The 2020 Summer Olympics in Tokyo have sparked a great sense of patriotic pride in a country that has taken hit after hit in recent years.
Still recovering from the 2011 tsunami and dealing with worrying economic stagnation. Tokyo won its bid to hold the Summer Games a little over a year ago. Currently, Japan is what is known as a “matured” economy, never falling but never improving: in an economic limbo that has given it a rather jaded image which will be difficult to shake. The Tokyo 2020 games will mostly be funded by the Tokyo Metropolitan Government, which has accumulated $4 billion in reserve funds.
This is a worryingly miniscule figure when stacked against the likes of Beijing, which spent $50 billion on reinventing the city for the 2008 games, and London, who spent $18 billion for 2012. This is not the most promising way to start.
Japan beat out Istanbul and Madrid in the final round of voting to earn their second opportunity to host the games. The last time Tokyo hosted the Summer Olympics was back in 1964, after the dust of World War II had settled. It was a fabulous occasion. The opening ceremony was seen as a turning point from which Japan ushered itself into a new era.
One of the most symbolic images taken from that day was of Yoshinori Sakai: dubbed the “Atomic Bomb Boy,” the 19-year-old student-athlete from Hiroshima carried the Olympic torch up the stadium steps to light the cauldron having been born just hours after the “Little Boy” bomb decimated the city. But a new millennium means new problems: with an aging population and massive scars from the tragic earthquake and ensuing tsunami, including ongoing radiation leaks at the Fukushima Daiichi nuclear power station, can Japan host a reinvigorating Olympics 56 years after the previous ceremony?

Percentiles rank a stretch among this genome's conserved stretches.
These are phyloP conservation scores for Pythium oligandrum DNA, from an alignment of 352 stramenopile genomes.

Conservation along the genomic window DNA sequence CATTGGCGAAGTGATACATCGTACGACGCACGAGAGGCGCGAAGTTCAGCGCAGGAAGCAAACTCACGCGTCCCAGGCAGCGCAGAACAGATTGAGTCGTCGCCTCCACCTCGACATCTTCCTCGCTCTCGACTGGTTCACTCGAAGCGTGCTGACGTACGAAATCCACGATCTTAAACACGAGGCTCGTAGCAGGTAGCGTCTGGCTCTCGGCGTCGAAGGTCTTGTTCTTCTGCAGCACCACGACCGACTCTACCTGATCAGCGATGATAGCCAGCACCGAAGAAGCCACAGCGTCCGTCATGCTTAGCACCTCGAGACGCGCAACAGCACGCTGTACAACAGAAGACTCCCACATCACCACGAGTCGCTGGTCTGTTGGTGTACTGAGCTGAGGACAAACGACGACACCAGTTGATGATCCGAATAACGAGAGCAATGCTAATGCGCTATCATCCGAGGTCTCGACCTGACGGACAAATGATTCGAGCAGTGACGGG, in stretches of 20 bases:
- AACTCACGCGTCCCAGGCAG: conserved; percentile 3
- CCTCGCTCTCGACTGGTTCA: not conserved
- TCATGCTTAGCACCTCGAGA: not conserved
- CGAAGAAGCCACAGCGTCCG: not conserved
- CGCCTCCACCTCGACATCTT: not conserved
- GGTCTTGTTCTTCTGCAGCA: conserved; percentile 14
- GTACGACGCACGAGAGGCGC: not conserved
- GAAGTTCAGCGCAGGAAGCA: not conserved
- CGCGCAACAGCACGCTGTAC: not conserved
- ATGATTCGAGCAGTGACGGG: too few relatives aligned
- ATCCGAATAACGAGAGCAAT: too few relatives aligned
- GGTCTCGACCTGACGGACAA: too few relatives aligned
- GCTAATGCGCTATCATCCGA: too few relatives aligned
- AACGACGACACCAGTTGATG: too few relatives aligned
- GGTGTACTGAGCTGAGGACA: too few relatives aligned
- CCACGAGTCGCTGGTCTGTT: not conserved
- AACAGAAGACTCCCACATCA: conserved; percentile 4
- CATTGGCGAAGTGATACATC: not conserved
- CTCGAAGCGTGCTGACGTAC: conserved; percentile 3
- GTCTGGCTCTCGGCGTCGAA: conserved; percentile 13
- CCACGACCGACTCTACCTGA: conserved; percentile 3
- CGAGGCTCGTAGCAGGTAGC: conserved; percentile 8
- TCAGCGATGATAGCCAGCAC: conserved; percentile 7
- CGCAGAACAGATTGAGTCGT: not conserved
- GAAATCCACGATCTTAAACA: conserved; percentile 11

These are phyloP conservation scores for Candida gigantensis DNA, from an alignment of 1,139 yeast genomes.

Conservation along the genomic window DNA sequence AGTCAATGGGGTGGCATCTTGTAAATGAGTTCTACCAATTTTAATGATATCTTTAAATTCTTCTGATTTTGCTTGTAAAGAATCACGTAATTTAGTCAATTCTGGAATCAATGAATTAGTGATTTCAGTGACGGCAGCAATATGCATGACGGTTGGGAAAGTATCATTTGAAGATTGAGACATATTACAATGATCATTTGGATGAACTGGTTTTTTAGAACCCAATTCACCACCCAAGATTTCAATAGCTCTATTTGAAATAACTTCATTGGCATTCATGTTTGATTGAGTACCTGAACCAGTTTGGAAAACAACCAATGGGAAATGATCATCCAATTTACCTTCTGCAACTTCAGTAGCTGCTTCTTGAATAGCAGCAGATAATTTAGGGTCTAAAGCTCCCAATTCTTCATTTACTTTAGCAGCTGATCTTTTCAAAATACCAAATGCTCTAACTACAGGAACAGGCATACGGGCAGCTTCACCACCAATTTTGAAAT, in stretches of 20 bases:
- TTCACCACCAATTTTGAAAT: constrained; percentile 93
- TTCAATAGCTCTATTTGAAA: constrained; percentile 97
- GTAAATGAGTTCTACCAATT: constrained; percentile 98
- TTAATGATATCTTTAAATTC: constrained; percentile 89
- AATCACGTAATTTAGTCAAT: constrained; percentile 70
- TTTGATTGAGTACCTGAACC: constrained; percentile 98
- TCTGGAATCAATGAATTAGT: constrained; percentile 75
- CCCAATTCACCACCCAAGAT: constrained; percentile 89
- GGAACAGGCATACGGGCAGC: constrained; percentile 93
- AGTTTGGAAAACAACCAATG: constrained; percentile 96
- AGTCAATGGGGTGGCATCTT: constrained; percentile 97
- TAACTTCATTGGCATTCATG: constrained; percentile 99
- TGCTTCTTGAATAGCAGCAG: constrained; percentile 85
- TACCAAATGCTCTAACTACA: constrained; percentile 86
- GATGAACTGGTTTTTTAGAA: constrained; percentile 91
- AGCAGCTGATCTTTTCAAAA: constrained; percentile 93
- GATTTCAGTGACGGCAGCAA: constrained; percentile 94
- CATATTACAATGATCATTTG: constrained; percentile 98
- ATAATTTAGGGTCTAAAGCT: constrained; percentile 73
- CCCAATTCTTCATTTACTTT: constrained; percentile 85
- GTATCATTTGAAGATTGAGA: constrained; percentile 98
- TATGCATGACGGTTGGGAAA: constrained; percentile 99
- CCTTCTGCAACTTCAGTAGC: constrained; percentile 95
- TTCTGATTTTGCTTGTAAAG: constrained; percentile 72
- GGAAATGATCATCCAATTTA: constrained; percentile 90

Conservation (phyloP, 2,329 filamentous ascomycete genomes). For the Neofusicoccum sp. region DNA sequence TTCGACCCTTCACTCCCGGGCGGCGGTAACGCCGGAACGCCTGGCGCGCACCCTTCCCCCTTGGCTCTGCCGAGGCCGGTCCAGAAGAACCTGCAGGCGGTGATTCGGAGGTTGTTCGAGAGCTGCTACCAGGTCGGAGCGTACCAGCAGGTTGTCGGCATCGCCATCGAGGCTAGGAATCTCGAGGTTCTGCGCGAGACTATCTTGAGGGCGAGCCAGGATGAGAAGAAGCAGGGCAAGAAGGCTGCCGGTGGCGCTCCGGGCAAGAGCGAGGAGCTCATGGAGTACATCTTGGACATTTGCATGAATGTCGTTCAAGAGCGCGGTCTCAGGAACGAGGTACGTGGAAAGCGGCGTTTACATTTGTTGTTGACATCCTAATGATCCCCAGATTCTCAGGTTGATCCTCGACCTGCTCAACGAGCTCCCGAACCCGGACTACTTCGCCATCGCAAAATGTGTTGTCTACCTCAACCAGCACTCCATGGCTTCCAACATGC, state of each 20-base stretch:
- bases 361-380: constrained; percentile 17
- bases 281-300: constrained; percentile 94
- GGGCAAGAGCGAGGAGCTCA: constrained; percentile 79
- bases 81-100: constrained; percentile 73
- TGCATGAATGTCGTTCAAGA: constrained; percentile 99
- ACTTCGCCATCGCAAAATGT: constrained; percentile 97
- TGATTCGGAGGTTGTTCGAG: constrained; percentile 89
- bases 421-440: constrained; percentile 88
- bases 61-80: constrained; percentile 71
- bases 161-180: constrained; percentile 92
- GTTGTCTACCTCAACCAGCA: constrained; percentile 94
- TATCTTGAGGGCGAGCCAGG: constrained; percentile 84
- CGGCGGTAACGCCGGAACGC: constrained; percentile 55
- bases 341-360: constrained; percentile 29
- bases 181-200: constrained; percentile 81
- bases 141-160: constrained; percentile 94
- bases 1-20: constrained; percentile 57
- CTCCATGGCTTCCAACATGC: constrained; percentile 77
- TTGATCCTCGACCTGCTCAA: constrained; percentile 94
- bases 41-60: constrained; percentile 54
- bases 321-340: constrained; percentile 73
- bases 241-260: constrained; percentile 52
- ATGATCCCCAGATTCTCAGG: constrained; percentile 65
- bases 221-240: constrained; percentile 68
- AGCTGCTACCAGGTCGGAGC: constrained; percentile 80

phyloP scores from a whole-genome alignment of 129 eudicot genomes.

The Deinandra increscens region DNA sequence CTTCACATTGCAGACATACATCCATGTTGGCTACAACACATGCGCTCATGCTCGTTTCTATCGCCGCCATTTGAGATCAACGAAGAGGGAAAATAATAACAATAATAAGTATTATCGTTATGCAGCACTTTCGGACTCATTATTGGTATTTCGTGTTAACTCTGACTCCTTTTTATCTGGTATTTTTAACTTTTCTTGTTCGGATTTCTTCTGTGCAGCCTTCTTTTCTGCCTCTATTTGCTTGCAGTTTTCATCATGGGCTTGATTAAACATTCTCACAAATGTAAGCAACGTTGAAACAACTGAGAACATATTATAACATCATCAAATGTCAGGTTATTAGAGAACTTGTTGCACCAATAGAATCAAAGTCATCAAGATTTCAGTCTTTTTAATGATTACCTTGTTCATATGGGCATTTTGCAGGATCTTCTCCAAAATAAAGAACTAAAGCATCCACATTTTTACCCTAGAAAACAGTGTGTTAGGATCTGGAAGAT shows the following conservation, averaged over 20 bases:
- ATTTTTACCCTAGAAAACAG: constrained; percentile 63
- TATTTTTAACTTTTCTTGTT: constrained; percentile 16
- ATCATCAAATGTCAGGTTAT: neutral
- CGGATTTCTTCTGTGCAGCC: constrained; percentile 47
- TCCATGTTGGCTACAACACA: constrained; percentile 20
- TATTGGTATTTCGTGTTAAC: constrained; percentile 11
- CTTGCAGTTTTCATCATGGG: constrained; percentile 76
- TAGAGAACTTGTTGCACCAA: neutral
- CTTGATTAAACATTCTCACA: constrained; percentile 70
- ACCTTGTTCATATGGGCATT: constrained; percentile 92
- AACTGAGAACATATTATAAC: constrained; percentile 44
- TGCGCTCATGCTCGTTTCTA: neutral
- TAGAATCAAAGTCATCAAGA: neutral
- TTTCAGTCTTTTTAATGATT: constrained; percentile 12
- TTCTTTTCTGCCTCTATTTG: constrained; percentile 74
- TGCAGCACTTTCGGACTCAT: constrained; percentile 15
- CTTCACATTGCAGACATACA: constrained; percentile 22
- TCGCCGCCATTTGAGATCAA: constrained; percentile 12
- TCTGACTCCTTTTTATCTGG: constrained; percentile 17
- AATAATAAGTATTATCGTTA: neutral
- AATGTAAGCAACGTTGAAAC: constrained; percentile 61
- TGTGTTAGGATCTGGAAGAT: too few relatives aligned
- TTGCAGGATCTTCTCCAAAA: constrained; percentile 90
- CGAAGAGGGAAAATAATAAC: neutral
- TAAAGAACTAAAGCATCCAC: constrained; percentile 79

Early estimates show that the country could benefit from the approximated 3 trillion Yen ($30 billion) and more than 150,000 jobs created.
“The outlook has not been so bright for the Japanese, and this will be something bright, something Japan will look forward to,” said Tsuyoshi Ueno, senior economist at NLI Research Institute in Tokyo, shortly after the International Olympic Committee President, Jacques Rogge, made the announcement from Buenos Aires.
When it comes to international events such as the Olympics and FIFA World Cup, it’s hard to gauge the balance of cost and benefit, but the Japanese are optimistic and looking forward to a challenging and exciting path ahead.
Conway is a member of
the class of 2017.